more common manifestations of they are surrounded by aerated lung pa- indirect signs of volume loss, including
pulmonary infection, and its appearance renchyma. In a patient with fever and bronchovascular crowding, fissural
is variable, dependent on the causative cough, this sign suggests the diagnosis of displacement, mediastinal shift, and diaphrag-
organism. pneumonia. Though the sign is most matic elevation. Detection of the air broncho-
Air-filled bronchi may become visible commonly seen with bacterial infection, any gram sign argues against the presence of a
when surrounded by dense, consolidated infection can manifest the air bronchogram cen- tral obstructing lesion.
lung paren- chyma and may produce the sign. Differential diag- nostic considerations

48 AJR:202, March 2014 AJR:202, March 2014 48


0 0
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Walker
Imaging et al. Infection
Pulmonary

Silhouette Sign (e.g., cystic fibrosis or immune deficiency), come to be recognized as a potential mani-
The silhouette sign was initially diffuse panbronchiolitis, and adenocarcino- festation of other conditions, including me-
described by Felson as a radiographic sign ma [11]. Aspiration generally results in de- tastasis, arteriovenous fistula, and pulmonary
that enabled the anatomic localization of pendent tree-in-bud opacities predominat- vasculitis [23]. Septic emboli should be con-
abnormalities on orthogonal chest ing in the lower lung zones. Cystic fibrosis sidered when the feeding vessel sign is seen
radiographs [5]. The silhouette sign should be considered when upper-lung- with cavitating and noncavitating nodules
describes loss of a normal lungsoft-tissue zone predominant bronchiectasis, bronchial and subpleural wedge-shaped consolidation.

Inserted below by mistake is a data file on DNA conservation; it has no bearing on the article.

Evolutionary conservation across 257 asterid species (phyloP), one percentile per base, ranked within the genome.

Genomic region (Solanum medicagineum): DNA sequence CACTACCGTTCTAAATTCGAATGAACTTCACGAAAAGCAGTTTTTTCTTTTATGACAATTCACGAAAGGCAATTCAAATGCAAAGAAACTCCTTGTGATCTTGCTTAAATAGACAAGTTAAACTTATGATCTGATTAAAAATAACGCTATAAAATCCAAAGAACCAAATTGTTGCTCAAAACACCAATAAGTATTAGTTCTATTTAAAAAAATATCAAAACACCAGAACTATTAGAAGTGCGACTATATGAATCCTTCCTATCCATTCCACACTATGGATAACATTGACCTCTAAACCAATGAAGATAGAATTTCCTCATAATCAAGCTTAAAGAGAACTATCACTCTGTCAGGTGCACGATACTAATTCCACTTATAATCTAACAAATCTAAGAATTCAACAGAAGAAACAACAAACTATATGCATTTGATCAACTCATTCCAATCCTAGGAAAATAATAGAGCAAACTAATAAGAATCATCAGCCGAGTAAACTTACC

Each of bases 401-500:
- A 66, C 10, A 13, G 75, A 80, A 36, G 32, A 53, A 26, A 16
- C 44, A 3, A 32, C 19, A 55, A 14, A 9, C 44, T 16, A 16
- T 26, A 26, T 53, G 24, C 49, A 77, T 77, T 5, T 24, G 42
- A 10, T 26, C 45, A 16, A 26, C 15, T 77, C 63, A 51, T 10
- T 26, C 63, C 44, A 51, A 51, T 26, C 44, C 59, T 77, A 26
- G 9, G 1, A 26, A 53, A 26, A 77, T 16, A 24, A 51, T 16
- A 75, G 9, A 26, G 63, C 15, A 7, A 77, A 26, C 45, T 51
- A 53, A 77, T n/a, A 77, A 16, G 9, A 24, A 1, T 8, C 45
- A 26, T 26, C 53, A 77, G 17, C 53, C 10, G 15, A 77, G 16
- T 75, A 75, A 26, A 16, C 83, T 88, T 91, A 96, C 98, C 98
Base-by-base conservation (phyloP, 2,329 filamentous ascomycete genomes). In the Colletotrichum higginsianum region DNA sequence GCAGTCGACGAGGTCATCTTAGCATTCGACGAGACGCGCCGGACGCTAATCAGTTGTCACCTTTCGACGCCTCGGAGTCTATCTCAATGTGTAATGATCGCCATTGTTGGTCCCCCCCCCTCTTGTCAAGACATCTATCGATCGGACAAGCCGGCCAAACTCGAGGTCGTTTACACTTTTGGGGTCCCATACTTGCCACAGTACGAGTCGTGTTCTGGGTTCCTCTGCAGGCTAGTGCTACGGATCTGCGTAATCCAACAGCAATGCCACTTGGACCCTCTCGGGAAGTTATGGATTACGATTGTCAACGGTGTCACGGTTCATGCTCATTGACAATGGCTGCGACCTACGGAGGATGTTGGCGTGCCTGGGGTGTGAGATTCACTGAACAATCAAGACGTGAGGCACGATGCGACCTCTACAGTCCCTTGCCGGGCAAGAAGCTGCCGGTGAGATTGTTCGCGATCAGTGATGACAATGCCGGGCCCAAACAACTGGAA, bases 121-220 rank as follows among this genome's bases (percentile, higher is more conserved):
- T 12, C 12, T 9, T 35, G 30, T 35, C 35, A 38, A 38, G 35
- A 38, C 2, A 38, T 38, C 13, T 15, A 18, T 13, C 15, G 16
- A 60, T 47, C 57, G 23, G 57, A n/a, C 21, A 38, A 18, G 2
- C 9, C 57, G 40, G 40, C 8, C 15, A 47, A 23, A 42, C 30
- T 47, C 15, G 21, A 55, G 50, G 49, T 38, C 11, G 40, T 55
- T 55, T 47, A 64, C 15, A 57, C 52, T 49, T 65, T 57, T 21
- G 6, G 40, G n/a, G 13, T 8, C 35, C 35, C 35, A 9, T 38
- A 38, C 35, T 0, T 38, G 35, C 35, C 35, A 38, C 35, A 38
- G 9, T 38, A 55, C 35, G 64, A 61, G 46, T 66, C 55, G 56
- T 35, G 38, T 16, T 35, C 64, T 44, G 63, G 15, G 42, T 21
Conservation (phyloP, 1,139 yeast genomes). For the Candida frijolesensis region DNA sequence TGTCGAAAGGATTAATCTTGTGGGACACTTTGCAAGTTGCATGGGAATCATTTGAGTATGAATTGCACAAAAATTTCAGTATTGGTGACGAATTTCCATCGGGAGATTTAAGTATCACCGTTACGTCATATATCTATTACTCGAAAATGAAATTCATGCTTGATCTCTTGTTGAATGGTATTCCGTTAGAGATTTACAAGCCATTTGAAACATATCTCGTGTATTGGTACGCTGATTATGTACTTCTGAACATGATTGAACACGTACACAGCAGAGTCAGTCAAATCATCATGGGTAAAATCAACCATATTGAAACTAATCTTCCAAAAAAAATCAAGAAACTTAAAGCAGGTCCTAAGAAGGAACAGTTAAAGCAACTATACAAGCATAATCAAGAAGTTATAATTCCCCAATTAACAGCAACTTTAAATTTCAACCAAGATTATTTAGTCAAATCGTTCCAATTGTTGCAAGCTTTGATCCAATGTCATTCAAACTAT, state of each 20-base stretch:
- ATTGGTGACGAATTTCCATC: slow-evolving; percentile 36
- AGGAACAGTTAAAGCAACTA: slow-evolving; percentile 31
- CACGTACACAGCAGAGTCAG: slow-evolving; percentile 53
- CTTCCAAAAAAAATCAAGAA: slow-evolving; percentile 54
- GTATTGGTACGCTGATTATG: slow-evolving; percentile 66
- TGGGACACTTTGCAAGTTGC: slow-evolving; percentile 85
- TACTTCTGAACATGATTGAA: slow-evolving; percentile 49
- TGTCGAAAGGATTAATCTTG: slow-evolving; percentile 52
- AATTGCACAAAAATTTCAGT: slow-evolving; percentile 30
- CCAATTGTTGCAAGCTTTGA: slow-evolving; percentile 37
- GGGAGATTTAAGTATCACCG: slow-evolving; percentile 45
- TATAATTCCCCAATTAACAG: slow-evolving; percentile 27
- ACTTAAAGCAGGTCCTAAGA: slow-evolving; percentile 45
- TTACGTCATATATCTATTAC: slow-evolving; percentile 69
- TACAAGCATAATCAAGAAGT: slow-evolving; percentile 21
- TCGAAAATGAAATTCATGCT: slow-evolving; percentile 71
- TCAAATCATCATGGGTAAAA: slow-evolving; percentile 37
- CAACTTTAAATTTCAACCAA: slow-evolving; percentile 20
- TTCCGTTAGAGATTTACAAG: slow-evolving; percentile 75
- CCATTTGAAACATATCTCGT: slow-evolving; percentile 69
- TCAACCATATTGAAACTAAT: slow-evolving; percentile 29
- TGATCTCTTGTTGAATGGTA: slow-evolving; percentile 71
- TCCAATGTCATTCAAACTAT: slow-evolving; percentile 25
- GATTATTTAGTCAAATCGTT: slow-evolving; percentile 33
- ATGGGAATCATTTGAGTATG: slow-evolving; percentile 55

interface (loss of silhouette) caused by any wall thickening, mucus plugging, and mosaic The nodules usually have basal and peripher-
pathologic mechanism that re- places or at- tenuation are seen in combination with al predominance and vary in size [24]. Arte-
displaces air within the lung pa- renchyma. tree- in-bud opacities. Diffuse riovenous fistula is differentiated from septic
The silhouette sign is produced on chest panbronchiolitis should be considered when emboli by the finding not only of a feeding
radiographs when the loss of inter- face diffuse and uni- form tree-in-bud opacities artery but also of an enlarged draining vein.
occurs between structures in the same are seen in a pa- tient of East Asian descent.
anatomic plane within an image. This sign Less commonly, the tree-in-bud sign may be Inhomogeneous Enhancement
is commonly applied to the interface a manifestation of vascular lesions (so-called Sign and Cavitation
between the lungs and the heart, vascular tree- in-bud), including embolized In a patient with pneumonia, the CT de-
mediastinum, chest wall, and diaphragm. tumor or for- eign material, due to the tection of inhomogeneous enhancement and
Consolidation that ex- tends to the border of anatomic location of small arterioles as cavitation suggests the presence of necro-
an adjacent soft-tissue structure will paired homologous struc- tures that course tizing infection [25, 26]. Pulmonary necro-
obliterate its interface with that structure alongside the small airways in the sis may become evident as hypoenhancing
[5]. For example, lingular pneumo- nia centrilobular aspect of the secondary geographic areas of low lung attenuation
obscures the left-heart border, and mid- dle pulmonary lobules [8, 1215] (Fig. 4). that may be difficult to differentiate from ad-
lobe pneumonia obscures the right-heart jacent pleural fluid [25] (Fig. 7). This find-